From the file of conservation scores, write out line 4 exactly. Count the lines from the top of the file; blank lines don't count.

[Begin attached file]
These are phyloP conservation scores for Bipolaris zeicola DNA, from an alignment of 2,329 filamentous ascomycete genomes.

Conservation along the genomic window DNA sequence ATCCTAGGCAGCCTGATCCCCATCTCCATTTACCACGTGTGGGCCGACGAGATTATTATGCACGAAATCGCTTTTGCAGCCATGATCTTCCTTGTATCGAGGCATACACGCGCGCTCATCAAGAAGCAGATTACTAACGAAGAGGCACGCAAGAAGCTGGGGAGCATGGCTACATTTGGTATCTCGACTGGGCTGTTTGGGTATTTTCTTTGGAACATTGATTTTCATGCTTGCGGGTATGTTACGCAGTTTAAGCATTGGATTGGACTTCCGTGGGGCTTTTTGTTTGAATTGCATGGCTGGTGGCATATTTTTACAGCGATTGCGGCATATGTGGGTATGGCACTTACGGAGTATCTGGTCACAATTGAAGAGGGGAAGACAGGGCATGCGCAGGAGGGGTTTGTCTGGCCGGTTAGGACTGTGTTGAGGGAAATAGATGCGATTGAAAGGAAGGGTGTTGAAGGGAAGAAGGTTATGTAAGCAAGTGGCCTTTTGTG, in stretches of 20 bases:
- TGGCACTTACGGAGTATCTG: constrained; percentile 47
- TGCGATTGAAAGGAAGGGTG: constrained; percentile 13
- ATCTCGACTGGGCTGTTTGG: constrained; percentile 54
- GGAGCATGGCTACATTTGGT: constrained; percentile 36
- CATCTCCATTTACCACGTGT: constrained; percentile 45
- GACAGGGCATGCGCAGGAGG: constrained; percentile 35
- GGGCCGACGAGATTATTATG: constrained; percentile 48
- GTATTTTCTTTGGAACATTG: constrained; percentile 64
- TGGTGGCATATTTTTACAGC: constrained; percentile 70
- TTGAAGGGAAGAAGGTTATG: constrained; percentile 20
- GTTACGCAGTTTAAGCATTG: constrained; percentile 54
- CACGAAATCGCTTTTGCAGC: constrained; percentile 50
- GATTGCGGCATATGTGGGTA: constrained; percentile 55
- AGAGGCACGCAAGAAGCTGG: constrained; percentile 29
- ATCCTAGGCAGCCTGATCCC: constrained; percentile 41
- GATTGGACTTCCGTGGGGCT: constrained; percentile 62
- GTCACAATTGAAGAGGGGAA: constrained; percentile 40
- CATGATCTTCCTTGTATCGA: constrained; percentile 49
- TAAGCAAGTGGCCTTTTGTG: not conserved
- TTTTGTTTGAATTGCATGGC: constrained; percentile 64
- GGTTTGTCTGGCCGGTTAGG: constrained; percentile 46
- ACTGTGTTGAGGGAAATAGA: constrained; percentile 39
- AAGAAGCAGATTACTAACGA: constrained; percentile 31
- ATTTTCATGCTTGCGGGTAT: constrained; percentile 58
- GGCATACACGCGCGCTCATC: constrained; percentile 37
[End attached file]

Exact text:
- TGCGATTGAAAGGAAGGGTG: constrained; percentile 13